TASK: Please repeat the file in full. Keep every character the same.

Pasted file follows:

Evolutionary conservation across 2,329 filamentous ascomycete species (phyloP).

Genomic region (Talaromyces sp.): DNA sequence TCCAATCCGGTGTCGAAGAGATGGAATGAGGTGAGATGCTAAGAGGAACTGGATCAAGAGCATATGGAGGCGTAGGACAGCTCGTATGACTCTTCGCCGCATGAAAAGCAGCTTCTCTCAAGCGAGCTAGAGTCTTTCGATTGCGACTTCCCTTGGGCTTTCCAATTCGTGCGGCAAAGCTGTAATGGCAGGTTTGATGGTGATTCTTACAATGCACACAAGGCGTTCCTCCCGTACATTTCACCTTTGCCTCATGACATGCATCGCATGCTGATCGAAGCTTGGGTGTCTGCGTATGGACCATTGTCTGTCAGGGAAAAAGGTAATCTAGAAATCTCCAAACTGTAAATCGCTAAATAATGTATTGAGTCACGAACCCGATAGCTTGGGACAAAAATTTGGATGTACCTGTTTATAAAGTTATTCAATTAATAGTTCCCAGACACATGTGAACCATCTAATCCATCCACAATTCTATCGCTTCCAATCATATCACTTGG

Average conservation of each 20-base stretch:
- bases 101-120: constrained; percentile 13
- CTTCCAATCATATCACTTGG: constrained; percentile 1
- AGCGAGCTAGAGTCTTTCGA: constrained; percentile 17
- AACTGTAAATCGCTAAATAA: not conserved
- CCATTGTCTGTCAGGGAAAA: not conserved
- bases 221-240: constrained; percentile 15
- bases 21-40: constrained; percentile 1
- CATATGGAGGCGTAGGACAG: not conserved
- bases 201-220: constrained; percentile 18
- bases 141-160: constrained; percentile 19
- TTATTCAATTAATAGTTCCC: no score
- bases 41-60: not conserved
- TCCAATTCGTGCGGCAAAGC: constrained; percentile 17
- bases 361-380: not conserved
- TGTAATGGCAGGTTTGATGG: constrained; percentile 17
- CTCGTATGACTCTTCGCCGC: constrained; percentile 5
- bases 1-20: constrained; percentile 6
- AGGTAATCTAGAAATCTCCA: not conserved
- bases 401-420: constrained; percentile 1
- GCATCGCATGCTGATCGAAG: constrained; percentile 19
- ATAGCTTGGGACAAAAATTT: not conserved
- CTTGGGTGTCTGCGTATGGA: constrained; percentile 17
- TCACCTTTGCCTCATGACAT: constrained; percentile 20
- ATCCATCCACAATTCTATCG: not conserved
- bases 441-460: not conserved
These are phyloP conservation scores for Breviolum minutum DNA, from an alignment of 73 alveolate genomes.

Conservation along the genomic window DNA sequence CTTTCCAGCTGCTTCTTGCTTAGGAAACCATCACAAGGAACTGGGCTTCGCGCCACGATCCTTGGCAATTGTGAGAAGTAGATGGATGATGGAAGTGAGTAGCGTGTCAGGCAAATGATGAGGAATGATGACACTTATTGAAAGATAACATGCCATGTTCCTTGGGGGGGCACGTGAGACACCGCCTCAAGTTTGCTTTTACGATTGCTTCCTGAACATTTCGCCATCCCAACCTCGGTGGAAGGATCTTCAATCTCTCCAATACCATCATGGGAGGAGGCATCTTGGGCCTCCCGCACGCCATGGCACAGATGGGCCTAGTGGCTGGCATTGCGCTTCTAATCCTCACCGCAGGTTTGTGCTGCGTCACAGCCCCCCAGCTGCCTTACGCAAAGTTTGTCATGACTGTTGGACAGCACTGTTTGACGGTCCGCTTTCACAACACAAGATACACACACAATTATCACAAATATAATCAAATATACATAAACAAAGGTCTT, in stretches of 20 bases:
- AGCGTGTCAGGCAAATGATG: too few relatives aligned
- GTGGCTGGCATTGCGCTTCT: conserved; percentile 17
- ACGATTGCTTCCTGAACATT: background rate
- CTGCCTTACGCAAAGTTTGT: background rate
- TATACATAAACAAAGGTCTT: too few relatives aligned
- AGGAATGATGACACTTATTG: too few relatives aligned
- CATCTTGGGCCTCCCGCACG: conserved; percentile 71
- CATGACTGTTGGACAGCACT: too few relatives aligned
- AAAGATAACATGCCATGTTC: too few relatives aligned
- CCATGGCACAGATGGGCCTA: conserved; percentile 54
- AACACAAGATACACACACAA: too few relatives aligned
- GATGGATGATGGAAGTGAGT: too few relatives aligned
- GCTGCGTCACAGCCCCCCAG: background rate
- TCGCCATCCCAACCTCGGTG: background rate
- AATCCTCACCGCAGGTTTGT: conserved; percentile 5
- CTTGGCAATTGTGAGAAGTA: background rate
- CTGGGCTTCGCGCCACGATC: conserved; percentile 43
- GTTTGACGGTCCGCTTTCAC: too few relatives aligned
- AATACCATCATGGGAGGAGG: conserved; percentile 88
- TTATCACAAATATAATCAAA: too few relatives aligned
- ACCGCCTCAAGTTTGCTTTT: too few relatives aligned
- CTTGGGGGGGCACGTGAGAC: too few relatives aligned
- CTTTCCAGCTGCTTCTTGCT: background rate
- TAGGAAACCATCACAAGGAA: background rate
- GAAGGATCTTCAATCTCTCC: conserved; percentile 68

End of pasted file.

Evolutionary conservation across 2,329 filamentous ascomycete species (phyloP).

Genomic region (Talaromyces sp.): DNA sequence TCCAATCCGGTGTCGAAGAGATGGAATGAGGTGAGATGCTAAGAGGAACTGGATCAAGAGCATATGGAGGCGTAGGACAGCTCGTATGACTCTTCGCCGCATGAAAAGCAGCTTCTCTCAAGCGAGCTAGAGTCTTTCGATTGCGACTTCCCTTGGGCTTTCCAATTCGTGCGGCAAAGCTGTAATGGCAGGTTTGATGGTGATTCTTACAATGCACACAAGGCGTTCCTCCCGTACATTTCACCTTTGCCTCATGACATGCATCGCATGCTGATCGAAGCTTGGGTGTCTGCGTATGGACCATTGTCTGTCAGGGAAAAAGGTAATCTAGAAATCTCCAAACTGTAAATCGCTAAATAATGTATTGAGTCACGAACCCGATAGCTTGGGACAAAAATTTGGATGTACCTGTTTATAAAGTTATTCAATTAATAGTTCCCAGACACATGTGAACCATCTAATCCATCCACAATTCTATCGCTTCCAATCATATCACTTGG

Average conservation of each 20-base stretch:
- bases 101-120: constrained; percentile 13
- CTTCCAATCATATCACTTGG: constrained; percentile 1
- AGCGAGCTAGAGTCTTTCGA: constrained; percentile 17
- AACTGTAAATCGCTAAATAA: not conserved
- CCATTGTCTGTCAGGGAAAA: not conserved
- bases 221-240: constrained; percentile 15
- bases 21-40: constrained; percentile 1
- CATATGGAGGCGTAGGACAG: not conserved
- bases 201-220: constrained; percentile 18
- bases 141-160: constrained; percentile 19
- TTATTCAATTAATAGTTCCC: no score
- bases 41-60: not conserved
- TCCAATTCGTGCGGCAAAGC: constrained; percentile 17
- bases 361-380: not conserved
- TGTAATGGCAGGTTTGATGG: constrained; percentile 17
- CTCGTATGACTCTTCGCCGC: constrained; percentile 5
- bases 1-20: constrained; percentile 6
- AGGTAATCTAGAAATCTCCA: not conserved
- bases 401-420: constrained; percentile 1
- GCATCGCATGCTGATCGAAG: constrained; percentile 19
- ATAGCTTGGGACAAAAATTT: not conserved
- CTTGGGTGTCTGCGTATGGA: constrained; percentile 17
- TCACCTTTGCCTCATGACAT: constrained; percentile 20
- ATCCATCCACAATTCTATCG: not conserved
- bases 441-460: not conserved
These are phyloP conservation scores for Breviolum minutum DNA, from an alignment of 73 alveolate genomes.

Conservation along the genomic window DNA sequence CTTTCCAGCTGCTTCTTGCTTAGGAAACCATCACAAGGAACTGGGCTTCGCGCCACGATCCTTGGCAATTGTGAGAAGTAGATGGATGATGGAAGTGAGTAGCGTGTCAGGCAAATGATGAGGAATGATGACACTTATTGAAAGATAACATGCCATGTTCCTTGGGGGGGCACGTGAGACACCGCCTCAAGTTTGCTTTTACGATTGCTTCCTGAACATTTCGCCATCCCAACCTCGGTGGAAGGATCTTCAATCTCTCCAATACCATCATGGGAGGAGGCATCTTGGGCCTCCCGCACGCCATGGCACAGATGGGCCTAGTGGCTGGCATTGCGCTTCTAATCCTCACCGCAGGTTTGTGCTGCGTCACAGCCCCCCAGCTGCCTTACGCAAAGTTTGTCATGACTGTTGGACAGCACTGTTTGACGGTCCGCTTTCACAACACAAGATACACACACAATTATCACAAATATAATCAAATATACATAAACAAAGGTCTT, in stretches of 20 bases:
- AGCGTGTCAGGCAAATGATG: too few relatives aligned
- GTGGCTGGCATTGCGCTTCT: conserved; percentile 17
- ACGATTGCTTCCTGAACATT: background rate
- CTGCCTTACGCAAAGTTTGT: background rate
- TATACATAAACAAAGGTCTT: too few relatives aligned
- AGGAATGATGACACTTATTG: too few relatives aligned
- CATCTTGGGCCTCCCGCACG: conserved; percentile 71
- CATGACTGTTGGACAGCACT: too few relatives aligned
- AAAGATAACATGCCATGTTC: too few relatives aligned
- CCATGGCACAGATGGGCCTA: conserved; percentile 54
- AACACAAGATACACACACAA: too few relatives aligned
- GATGGATGATGGAAGTGAGT: too few relatives aligned
- GCTGCGTCACAGCCCCCCAG: background rate
- TCGCCATCCCAACCTCGGTG: background rate
- AATCCTCACCGCAGGTTTGT: conserved; percentile 5
- CTTGGCAATTGTGAGAAGTA: background rate
- CTGGGCTTCGCGCCACGATC: conserved; percentile 43
- GTTTGACGGTCCGCTTTCAC: too few relatives aligned
- AATACCATCATGGGAGGAGG: conserved; percentile 88
- TTATCACAAATATAATCAAA: too few relatives aligned
- ACCGCCTCAAGTTTGCTTTT: too few relatives aligned
- CTTGGGGGGGCACGTGAGAC: too few relatives aligned
- CTTTCCAGCTGCTTCTTGCT: background rate
- TAGGAAACCATCACAAGGAA: background rate
- GAAGGATCTTCAATCTCTCC: conserved; percentile 68